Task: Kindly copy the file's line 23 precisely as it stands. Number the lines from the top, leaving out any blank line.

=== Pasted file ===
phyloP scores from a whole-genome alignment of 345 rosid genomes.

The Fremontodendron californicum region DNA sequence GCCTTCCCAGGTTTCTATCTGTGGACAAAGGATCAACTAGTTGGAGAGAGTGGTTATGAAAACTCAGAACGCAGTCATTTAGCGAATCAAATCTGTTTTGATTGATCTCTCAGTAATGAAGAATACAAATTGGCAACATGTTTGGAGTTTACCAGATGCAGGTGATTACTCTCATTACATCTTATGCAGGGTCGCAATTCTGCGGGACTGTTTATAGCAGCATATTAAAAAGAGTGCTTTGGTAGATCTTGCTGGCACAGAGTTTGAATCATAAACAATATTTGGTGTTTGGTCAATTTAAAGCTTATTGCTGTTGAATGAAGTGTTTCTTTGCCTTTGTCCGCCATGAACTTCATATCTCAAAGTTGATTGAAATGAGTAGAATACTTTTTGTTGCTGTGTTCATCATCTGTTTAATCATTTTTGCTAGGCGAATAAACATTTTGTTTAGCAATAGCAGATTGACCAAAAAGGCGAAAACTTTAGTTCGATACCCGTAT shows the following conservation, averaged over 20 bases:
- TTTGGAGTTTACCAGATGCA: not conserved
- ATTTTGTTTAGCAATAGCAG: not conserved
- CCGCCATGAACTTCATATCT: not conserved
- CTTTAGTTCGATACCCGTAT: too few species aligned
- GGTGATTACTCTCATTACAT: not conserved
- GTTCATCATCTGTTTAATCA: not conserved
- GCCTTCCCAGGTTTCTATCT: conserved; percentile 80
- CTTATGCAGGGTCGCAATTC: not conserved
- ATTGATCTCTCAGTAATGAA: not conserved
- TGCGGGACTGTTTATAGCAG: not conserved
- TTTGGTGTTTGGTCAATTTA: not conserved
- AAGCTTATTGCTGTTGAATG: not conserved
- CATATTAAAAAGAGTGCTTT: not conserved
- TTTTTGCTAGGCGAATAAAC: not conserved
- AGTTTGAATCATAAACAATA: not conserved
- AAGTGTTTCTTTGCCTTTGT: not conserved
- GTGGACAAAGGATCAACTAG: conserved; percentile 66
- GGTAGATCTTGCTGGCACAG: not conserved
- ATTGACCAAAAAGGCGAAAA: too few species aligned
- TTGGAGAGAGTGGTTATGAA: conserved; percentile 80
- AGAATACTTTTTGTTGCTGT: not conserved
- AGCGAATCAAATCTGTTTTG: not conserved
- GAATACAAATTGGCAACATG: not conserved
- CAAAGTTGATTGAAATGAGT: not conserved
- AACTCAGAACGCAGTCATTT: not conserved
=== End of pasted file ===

- AGAATACTTTTTGTTGCTGT: not conserved